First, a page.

Big data for strategic transport planning

strategic transport planning

This project is an exploratory study that will investigate the ability of different sources of passively-collected transport data to replace traditional household travel survey data as collection methods for strategic transport planning.

It will use data from roadside Bluetooth sensors, adaptive traffic control systems, public transport smartcards and vehicle tracking systems, the Australian Census, GIS databases and potentially other data sources in the Greater Adelaide metropolitan region.

The project will develop and test algorithms to infer mode-specific origin-destination (0-D) flows within the region, potentially segmented by important travel behaviour information, such as trip purpose and demographic characteristics.


Project background

Travel demand models (TDMs) are quantitative tools that are used by local, regional and national planning organisations for the development of evidence-based transport policy. TDMs can offer insights on current patterns of travel behaviour and provide a framework for predicting changes in behaviour in response to changes in the transport system. Forecasts from TDMs are used to determine the capacity that new infrastructure must provide, and to facilitate the economic, environmental and social impact assessments of competing initiatives.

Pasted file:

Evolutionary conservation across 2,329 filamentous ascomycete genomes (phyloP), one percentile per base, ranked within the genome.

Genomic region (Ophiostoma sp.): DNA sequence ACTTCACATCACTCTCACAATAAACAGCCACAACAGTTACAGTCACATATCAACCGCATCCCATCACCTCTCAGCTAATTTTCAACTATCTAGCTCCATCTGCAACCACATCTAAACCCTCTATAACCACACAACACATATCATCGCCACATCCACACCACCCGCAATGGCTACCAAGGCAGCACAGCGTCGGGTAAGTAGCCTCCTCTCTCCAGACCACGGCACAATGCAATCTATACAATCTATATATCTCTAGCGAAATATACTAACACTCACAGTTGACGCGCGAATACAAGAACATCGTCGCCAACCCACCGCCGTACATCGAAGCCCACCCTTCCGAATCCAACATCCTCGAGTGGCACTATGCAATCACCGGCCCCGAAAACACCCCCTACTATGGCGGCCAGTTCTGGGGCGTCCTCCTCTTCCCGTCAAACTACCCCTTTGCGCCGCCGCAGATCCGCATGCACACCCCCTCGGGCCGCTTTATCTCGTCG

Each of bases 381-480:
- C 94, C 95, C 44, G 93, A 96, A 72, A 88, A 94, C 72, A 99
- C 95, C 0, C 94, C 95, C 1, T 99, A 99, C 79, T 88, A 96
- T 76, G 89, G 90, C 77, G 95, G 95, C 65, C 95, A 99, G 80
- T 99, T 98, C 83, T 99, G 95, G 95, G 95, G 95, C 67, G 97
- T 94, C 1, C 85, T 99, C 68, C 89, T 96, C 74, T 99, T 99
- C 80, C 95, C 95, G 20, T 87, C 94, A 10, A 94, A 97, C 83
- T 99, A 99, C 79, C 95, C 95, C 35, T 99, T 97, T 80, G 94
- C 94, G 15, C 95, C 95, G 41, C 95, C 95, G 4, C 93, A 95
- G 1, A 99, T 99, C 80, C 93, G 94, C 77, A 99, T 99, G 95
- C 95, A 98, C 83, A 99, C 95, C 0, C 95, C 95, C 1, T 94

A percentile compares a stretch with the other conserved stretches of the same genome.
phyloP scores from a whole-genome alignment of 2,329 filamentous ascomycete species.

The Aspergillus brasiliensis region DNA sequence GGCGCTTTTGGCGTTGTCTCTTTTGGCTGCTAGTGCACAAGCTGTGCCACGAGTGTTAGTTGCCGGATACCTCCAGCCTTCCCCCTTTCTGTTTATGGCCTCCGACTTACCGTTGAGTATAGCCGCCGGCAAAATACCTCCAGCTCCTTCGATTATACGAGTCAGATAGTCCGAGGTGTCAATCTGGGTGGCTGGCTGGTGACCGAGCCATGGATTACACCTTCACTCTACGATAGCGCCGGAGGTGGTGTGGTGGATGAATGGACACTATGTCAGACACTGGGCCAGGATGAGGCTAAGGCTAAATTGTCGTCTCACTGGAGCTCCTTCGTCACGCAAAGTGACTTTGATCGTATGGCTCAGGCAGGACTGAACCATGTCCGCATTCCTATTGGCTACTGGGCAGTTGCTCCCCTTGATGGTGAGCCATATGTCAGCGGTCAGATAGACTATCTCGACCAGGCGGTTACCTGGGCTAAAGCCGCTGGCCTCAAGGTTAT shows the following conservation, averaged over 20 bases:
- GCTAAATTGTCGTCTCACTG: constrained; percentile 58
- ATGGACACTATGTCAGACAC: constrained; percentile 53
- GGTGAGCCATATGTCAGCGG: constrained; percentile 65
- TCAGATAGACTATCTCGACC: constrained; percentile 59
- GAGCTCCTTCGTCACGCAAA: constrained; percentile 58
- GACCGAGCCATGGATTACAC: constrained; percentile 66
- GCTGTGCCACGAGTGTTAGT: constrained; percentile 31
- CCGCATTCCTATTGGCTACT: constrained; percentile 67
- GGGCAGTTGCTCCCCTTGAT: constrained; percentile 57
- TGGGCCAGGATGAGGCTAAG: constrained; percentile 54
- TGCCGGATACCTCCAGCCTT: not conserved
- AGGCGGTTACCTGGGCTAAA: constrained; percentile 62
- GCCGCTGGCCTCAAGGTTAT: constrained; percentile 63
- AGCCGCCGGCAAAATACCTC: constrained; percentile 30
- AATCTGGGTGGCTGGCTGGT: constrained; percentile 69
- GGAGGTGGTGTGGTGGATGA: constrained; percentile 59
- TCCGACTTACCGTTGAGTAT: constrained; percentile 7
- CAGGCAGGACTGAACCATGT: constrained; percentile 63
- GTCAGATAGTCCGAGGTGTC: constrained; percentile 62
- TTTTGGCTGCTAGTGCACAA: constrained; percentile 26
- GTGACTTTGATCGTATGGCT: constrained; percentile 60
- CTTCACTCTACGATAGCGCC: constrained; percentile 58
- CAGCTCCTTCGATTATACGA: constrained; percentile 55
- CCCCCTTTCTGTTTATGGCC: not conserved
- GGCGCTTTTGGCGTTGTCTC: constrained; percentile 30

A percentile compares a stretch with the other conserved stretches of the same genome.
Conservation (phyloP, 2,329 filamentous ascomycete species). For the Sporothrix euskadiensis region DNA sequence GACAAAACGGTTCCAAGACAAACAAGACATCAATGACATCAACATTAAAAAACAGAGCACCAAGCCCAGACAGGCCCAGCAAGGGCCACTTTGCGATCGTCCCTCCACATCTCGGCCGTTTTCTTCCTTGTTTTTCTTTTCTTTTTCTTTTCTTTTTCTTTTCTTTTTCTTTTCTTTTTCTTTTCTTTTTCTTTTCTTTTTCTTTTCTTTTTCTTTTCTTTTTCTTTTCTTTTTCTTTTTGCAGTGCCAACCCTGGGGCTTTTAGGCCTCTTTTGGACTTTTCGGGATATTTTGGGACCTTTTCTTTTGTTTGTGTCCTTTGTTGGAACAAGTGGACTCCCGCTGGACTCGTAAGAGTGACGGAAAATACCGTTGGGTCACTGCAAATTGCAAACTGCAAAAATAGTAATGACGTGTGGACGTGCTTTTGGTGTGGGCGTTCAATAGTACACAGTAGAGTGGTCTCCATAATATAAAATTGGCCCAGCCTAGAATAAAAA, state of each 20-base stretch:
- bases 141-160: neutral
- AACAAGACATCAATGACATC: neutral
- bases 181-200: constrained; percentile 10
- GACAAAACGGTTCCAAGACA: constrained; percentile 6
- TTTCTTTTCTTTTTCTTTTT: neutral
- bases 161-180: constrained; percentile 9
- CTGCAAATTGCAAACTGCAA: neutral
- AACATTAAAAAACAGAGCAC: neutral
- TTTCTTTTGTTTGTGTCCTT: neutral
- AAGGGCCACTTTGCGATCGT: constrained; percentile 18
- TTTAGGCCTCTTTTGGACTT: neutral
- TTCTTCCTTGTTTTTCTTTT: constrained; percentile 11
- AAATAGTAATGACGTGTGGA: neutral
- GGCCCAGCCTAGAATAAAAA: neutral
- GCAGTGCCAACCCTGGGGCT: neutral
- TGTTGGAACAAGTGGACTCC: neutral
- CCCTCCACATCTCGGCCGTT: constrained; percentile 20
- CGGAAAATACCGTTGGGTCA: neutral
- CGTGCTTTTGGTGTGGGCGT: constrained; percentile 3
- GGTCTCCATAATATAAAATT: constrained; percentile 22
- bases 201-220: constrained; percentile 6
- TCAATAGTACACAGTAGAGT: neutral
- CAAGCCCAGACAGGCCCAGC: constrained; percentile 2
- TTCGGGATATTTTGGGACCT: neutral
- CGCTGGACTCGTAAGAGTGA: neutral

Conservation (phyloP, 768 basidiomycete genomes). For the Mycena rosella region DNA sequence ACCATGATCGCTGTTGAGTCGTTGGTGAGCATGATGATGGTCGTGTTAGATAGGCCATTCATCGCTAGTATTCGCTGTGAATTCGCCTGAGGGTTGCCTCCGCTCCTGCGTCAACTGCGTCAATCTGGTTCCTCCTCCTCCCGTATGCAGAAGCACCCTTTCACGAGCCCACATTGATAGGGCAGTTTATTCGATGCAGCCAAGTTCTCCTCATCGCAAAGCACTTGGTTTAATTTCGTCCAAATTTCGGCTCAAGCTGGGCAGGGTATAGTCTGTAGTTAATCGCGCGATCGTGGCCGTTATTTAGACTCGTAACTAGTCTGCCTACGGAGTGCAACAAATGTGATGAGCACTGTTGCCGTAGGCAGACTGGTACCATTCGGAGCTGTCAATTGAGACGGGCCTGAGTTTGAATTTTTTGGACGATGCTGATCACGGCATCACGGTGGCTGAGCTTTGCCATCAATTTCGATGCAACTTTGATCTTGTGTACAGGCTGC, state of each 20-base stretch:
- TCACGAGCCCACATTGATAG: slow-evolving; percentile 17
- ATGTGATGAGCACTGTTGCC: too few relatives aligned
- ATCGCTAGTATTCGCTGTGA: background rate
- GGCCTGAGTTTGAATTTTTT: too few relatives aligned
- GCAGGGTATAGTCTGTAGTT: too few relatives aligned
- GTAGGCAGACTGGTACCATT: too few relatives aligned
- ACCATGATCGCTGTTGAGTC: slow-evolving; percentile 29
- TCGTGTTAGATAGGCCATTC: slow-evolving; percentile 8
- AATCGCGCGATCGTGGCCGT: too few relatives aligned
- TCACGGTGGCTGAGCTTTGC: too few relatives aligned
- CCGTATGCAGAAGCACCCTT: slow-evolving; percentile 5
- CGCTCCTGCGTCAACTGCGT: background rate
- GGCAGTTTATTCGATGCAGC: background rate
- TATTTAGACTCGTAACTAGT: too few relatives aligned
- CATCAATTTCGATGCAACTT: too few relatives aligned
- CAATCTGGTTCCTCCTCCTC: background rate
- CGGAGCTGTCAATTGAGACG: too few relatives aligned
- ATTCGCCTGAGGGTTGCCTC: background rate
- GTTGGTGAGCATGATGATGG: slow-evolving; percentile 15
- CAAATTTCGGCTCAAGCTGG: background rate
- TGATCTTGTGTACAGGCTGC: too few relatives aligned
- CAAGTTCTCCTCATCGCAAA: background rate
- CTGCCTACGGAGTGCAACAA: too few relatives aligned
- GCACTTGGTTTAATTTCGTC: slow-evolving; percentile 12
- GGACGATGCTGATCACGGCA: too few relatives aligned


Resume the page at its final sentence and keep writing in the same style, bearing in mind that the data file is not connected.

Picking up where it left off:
Department of Infrastructure & Transport South Australia (DIT) is responsible for the delivery of effective planning policy, efficient transport, and valuable social and economic infrastructure in South Australia. The performance of TDMs currently being used by DIT has been undermined by limited resources. In particular, DIT’s strategic TDM for the Greater Adelaide metropolitan area was last calibrated using data from the 1999 Metropolitan Adelaide Household Travel Survey, data is now over 20 years old, and not reflective of current or future travel patterns within the region. There is an urgent need to recalibrate and validate existing models to current data.

Traditionally, TDMs have been calibrated and validated using data collected through surveys that ask participating individuals about their travel patterns over a 1 or 2-day observation period. These data collection methods are expensive and inefficient. Hartgen and San Jose (2009)1 report average costs of $487,000 per survey, and roughly $150 per response, though they note that ”many surveys cost considerably more than the average, and the spread of the data is substantial”. The ongoing Perth Area Travel Household Survey (PATHS) is expected to cost $7 million.